UPDATE: The Mississippi River In Midst Of Record Flood, Disaster Imminent
Thu, 31 Dec 2015 23:42:27 UTC by Jeremy Smith
Update 12/31/2015 3:40PM CST: Kansas City pastor's family trapped by flood waters
With the Mississippi River and many of its tributaries showing no sign of subsiding, families are continuing to head to higher ground. The Mississippi River is now forecasted to peak ABOVE the 1993 record, according to NOAA. Danger and destruction is imminent.
Missouri Flood 2015 Aerial - 12/29 - Cape Girardeau County, Missouri Area
The Mississippi River is flooding big time right now, at the wrong time of year, and is forecasted to match or break 22-year-old crest records over the next few days. Meteorologists are calling it "insane."
Over the next three to four days, the Mississippi is predicted to reach a crest height of 49.7 feet at Chester, Illinois, one of several locations where the National Weather Service records data about the river. As of Tuesday afternoon, the river has already risen to 40.8 feet.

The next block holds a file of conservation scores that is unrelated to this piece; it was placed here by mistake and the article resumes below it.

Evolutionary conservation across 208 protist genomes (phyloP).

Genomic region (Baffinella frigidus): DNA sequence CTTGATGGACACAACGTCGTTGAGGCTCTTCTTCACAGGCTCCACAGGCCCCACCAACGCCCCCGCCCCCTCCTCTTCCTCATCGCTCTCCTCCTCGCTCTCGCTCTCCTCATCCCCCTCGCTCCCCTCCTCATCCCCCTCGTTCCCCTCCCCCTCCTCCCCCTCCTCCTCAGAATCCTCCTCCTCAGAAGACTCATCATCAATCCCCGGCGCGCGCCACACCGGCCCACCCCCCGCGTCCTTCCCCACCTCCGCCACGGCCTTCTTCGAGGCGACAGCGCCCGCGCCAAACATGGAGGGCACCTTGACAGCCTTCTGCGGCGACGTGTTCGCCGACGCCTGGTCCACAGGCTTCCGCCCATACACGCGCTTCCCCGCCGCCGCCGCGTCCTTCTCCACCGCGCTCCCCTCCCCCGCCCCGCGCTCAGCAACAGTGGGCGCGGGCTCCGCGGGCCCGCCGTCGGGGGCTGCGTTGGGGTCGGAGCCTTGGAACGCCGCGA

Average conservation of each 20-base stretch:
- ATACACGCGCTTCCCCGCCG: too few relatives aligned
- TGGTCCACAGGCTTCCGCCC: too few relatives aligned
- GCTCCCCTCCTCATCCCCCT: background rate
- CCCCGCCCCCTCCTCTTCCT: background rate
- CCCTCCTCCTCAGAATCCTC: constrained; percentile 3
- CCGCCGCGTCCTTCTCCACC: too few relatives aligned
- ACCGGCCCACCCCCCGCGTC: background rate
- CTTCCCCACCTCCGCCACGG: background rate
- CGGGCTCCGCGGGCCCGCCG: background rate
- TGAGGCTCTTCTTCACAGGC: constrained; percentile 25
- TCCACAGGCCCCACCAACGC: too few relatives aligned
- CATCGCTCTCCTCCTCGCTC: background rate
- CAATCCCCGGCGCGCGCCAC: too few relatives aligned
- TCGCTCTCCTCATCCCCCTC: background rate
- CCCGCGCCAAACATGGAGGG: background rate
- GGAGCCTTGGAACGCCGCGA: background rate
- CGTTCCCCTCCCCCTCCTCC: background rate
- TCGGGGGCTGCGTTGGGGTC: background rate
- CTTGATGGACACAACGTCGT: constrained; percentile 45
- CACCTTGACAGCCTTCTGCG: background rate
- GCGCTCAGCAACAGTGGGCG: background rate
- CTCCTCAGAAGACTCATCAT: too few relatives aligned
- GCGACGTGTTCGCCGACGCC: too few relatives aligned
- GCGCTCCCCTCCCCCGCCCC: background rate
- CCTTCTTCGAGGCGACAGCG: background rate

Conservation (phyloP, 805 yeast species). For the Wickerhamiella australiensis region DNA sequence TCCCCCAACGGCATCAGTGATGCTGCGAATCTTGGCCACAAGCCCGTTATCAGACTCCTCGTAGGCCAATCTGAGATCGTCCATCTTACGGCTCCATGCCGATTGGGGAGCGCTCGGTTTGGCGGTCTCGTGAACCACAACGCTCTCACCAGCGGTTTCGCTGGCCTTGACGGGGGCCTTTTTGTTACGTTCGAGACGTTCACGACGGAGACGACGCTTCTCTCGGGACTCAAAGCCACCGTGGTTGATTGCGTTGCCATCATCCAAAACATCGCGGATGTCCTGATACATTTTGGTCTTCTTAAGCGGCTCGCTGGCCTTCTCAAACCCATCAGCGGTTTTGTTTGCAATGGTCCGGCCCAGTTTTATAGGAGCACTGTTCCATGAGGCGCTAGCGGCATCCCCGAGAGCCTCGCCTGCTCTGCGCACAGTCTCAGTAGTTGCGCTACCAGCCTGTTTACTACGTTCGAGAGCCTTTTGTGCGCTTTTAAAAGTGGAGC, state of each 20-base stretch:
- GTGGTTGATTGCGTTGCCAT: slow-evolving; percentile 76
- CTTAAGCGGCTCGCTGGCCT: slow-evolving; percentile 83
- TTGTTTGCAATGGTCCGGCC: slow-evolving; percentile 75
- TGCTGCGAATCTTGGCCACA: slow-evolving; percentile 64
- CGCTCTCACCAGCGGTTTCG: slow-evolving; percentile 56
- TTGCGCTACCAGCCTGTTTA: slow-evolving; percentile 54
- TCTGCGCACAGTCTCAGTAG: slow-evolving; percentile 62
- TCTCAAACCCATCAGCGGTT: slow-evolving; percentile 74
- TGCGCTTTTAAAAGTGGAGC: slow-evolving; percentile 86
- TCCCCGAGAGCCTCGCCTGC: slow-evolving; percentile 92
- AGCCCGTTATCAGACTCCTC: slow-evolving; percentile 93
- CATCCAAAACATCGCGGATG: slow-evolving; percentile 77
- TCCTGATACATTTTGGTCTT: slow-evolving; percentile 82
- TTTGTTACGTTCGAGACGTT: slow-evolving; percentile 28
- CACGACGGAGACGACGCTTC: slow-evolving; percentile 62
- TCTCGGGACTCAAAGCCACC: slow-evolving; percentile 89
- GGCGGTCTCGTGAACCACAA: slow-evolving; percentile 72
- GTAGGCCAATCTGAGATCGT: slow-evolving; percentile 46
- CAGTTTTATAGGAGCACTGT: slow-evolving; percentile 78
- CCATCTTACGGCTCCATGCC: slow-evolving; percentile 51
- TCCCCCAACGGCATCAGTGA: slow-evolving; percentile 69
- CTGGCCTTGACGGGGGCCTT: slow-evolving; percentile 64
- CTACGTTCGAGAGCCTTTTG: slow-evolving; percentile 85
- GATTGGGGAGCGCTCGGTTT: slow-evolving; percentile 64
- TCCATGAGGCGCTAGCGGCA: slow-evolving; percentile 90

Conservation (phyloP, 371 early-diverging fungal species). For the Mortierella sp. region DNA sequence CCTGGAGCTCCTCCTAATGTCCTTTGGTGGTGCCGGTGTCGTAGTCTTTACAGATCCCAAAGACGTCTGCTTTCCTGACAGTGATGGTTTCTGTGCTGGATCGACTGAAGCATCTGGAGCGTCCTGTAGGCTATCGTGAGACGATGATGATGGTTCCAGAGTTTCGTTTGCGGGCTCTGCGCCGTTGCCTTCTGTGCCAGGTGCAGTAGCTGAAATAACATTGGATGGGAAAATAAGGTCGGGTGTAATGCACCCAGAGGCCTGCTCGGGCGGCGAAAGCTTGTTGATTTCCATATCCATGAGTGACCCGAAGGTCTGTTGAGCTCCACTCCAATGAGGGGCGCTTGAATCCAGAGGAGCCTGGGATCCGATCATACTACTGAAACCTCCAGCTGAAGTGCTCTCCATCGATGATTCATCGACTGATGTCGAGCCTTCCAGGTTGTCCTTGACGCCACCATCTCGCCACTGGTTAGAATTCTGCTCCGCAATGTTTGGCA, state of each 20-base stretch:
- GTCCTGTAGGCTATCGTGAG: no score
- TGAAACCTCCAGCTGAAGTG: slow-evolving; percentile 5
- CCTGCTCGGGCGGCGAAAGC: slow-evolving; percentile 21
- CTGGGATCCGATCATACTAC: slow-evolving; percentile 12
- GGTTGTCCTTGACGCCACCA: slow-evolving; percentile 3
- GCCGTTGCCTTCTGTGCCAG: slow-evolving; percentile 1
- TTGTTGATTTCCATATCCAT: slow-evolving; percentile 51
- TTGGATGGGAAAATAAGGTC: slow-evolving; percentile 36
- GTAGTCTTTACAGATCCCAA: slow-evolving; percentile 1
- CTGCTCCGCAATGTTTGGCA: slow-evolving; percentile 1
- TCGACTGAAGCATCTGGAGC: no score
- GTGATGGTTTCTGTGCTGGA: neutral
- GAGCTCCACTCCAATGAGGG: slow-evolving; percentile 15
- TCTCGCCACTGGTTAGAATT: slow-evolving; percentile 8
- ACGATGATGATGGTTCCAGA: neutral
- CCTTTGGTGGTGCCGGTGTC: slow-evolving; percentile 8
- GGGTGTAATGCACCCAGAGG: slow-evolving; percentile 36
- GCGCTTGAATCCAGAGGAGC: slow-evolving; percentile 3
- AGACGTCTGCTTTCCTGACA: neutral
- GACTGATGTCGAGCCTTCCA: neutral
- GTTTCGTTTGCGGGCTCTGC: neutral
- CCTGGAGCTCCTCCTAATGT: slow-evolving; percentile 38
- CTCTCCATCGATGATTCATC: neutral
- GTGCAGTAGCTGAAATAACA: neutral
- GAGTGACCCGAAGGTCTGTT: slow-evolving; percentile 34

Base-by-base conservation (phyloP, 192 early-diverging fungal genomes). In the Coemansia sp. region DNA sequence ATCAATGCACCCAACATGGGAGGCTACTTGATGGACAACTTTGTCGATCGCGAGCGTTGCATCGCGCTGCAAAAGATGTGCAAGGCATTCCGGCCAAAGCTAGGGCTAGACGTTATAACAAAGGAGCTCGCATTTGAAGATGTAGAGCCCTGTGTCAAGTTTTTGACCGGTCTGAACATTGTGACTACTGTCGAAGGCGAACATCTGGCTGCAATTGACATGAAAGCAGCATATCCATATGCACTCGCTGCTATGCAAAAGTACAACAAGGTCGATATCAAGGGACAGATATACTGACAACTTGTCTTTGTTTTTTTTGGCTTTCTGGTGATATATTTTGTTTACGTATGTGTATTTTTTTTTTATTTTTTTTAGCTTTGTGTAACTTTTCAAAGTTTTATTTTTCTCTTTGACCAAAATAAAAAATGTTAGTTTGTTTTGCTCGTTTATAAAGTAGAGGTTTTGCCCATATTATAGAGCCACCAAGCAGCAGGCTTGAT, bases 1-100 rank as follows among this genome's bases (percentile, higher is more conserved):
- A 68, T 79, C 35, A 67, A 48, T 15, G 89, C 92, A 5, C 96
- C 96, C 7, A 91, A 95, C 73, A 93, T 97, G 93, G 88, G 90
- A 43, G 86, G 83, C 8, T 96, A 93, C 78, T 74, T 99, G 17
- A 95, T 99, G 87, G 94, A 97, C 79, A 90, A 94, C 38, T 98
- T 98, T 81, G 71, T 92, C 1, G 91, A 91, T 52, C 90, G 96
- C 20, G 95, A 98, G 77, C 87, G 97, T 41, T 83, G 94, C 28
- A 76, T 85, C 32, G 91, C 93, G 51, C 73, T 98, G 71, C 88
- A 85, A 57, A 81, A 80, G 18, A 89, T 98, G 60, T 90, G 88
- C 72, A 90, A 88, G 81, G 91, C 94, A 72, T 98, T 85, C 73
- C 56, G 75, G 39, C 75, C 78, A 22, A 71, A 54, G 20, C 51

The "great flood of 1993," as it has come to be known, was "one of the most significant and damaging natural disasters ever to hit the United States," according to a National Weather Service hydrologist, writing in 1996. "Damages totaled $15 billion, 50 people died, hundreds of levees failed, and thousands of people were evacuated, some for months."
While the worst is still yet to come, the flooding in places has already become severe. According to The Washington Post, the flood water in parts of eastern Oklahoma has already risen above the height of houses. Images are rolling in on Twitter of cars inundated by the growing flood.
The Coast Guard closed part of the Upper Mississippi River to ship traffic, and Missouri Governor Jay Nixon activated the state's National Guard on Tuesday, to "provide security in evacuated areas and direct traffic from road closures," according to local station KFVS12.
The Mississippi isn't the only river flooding. A series of major storms over the weekend have sent torrents of rain down over the central United States, pushing 400 rivers to flood across the region, the Post reports.